(1) Swami Nikhilananda, trans., The Gospel of Sri Ramakrishna. New York: Ramakrishna-Vivekananda Center, 1978; c1942, 280.
(2) Ibid., 403.
(3) Ibid., 344.
(4) Ibid., 124.
(5) Ibid., 365.
(6) Ibid., 353.
(7) Ibid., 256.
About Wes Annac:
I’m a twenty-something writer & blogger with an interest in spirituality, love, awareness, activism, and other crazy stuff. I run Openhearted Rebellion, a blog dedicated to sharing wisdom and encouraging a revolution that begins in the heart.
In this video, we’ll look at some of the lesser known benefits of meditation. If you like it, subscribe and hit the notification bell to see future videos on the Wes Annac/Openhearted Rebel YouTube channel.
We don’t hear as much about the physical benefits of meditation as we do the spiritual. Fortunately, the scientific community is interested in it and has done a fair amount of research on it.
Scientists don’t see it as something that will enlighten you or fuel a spiritual journey; they see it as a simple effort to calm the mind using certain mental techniques. They’ve found that this helps the mind and body in notable ways.
In this article, we’ll learn about the physical and psychological benefits of meditation. Specifically, we’ll learn how it can help with creativity, dementia and Alzheimer’s, stress, anxiety, and addiction.
We’ll start with something the scientific and spiritual communities agree on: meditation can make you more creative. Continue reading →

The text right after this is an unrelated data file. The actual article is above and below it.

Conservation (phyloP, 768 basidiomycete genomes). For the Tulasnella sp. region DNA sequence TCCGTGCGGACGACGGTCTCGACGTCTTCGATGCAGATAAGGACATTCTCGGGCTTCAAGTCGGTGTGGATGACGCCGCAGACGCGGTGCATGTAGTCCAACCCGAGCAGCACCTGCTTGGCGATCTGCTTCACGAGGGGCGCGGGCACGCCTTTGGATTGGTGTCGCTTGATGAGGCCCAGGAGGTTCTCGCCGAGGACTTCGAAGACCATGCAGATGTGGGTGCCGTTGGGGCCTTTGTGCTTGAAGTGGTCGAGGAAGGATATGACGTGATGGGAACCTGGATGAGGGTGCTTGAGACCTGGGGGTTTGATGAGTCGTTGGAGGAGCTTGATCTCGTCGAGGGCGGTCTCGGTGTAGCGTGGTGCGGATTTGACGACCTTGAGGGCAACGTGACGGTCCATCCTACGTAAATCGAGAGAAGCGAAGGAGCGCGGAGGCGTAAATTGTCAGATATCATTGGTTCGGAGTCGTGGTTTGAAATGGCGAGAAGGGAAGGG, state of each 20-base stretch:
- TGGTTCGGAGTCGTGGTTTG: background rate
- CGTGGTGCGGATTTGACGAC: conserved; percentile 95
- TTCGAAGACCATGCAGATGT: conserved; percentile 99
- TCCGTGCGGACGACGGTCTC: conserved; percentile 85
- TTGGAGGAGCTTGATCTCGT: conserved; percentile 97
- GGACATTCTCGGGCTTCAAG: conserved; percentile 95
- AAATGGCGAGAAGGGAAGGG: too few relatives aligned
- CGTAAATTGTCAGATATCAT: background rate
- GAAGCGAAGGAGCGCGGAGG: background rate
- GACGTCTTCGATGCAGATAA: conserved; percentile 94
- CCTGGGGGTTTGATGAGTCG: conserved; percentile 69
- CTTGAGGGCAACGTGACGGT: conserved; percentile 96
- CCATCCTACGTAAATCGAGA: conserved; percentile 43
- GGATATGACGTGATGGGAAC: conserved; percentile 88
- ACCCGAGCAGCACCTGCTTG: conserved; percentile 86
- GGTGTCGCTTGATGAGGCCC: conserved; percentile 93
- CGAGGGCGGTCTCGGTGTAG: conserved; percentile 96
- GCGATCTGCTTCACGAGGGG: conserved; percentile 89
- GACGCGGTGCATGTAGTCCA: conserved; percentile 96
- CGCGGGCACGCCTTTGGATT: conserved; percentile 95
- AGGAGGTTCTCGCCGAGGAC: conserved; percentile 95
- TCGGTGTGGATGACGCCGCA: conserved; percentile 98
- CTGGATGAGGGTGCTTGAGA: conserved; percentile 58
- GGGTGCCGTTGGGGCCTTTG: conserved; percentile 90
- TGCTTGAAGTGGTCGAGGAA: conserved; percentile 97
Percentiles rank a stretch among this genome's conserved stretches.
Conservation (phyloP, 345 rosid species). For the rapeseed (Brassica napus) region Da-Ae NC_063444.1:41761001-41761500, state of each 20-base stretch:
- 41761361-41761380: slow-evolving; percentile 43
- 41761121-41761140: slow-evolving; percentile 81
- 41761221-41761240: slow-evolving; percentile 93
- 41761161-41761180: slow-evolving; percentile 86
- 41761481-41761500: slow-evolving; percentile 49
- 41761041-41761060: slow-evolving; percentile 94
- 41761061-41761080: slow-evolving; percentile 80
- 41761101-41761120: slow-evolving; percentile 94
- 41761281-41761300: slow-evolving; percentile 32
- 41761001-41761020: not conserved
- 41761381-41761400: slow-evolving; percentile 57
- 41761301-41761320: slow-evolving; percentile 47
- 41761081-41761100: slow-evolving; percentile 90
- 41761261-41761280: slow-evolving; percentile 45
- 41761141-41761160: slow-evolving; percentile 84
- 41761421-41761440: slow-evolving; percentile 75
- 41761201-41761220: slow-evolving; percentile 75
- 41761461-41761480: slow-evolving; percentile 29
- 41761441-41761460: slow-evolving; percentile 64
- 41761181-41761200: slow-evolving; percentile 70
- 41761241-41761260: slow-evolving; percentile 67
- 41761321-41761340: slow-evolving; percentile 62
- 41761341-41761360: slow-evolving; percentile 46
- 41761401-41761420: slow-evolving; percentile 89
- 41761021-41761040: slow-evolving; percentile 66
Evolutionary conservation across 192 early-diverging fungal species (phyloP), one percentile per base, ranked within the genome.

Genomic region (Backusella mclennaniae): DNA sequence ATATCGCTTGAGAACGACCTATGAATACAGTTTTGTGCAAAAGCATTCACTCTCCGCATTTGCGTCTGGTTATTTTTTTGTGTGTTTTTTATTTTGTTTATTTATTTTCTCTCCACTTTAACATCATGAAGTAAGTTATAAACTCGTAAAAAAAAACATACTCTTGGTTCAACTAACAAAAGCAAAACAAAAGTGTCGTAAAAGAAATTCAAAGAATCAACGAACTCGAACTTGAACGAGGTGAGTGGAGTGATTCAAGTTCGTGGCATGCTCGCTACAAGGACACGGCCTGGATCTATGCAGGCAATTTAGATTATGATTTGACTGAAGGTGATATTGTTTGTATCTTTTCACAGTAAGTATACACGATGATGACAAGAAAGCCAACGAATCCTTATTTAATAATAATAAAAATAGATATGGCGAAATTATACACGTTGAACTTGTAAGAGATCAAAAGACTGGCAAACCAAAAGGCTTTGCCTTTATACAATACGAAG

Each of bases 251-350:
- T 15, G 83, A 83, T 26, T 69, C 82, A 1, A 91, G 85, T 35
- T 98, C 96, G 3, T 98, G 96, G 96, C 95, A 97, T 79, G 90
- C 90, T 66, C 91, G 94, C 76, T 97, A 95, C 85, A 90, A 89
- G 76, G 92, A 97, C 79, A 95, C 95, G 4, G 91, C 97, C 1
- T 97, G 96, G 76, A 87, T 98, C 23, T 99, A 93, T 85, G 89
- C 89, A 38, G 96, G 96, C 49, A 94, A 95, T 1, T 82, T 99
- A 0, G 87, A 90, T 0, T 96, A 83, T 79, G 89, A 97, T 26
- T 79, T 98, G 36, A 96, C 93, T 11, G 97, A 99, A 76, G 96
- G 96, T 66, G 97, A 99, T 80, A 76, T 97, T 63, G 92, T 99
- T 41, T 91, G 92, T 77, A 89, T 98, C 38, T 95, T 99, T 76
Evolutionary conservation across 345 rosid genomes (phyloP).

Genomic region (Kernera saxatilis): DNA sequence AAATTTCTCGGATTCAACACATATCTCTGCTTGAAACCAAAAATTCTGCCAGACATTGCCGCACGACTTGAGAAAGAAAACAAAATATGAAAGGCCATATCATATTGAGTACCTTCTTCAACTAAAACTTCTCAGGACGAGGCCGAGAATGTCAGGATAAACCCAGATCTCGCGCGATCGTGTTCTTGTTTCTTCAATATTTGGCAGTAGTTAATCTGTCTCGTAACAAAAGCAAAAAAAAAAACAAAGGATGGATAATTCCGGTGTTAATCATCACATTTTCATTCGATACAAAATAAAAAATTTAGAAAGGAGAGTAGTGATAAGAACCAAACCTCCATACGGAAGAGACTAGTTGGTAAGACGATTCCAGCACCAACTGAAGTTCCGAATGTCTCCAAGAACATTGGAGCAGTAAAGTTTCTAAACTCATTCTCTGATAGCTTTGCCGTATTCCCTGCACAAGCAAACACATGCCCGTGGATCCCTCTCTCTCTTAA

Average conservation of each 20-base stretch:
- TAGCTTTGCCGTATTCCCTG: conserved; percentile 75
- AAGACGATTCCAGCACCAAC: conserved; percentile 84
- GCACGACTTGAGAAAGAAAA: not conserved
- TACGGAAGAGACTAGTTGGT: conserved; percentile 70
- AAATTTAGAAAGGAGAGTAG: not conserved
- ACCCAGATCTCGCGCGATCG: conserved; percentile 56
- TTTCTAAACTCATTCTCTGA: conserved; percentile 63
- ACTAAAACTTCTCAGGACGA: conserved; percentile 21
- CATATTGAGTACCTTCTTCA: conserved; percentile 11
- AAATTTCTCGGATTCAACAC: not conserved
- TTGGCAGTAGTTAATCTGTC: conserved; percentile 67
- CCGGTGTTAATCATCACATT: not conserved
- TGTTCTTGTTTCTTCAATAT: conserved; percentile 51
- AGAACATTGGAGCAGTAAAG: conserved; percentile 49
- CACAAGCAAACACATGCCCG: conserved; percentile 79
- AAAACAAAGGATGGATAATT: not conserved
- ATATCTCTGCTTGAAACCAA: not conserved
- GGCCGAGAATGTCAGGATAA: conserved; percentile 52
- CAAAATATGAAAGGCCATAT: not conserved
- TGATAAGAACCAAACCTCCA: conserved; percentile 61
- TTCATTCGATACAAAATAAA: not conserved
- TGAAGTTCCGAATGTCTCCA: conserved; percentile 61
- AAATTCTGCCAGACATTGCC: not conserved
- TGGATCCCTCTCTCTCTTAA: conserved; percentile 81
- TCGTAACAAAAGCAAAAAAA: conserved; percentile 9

Do you want to know yourself? Sit and breathe. Do you want to know the divine? Sit and breathe.
In an overcomplicated world, this simple advice can change everything. No need to push yourself toward some amazing, grandiose personal change. No need to become unhappy trying to live up to some guru’s expectations. No need to abandon who you are in hopes of becoming something more.
Just breathe deeply and let spirit take care of the rest.
Are you aware you have a spiritual power source you can access with a few simple breaths? Another world awaits those who can calm the mind and deep-breathe their way into a space of peace. This blissful world could transform life for everyone if more of us were open to it.
By bringing your attention to your subconscious, it helps you become aware of things deep within that either help or hurt you. If you meditate for long enough, it’ll reveal the answers to your deepest questions.
Without meditation, I don’t think I could receive the guidance I’ve needed to get through countless problems in life.
Meditation was there for me each time I realized I can’t find what I need in the material world. By becoming silent, still, and willing to listen to the nothingness, I discovered a higher consciousness and the potential to plunge deeper.
Within the meditation-induced nothingness, you discover the intuitive stream of thought that leads to positive places through positive choices. If you can tune in and listen to this intuitive thought stream, it’ll help you stay on the right path.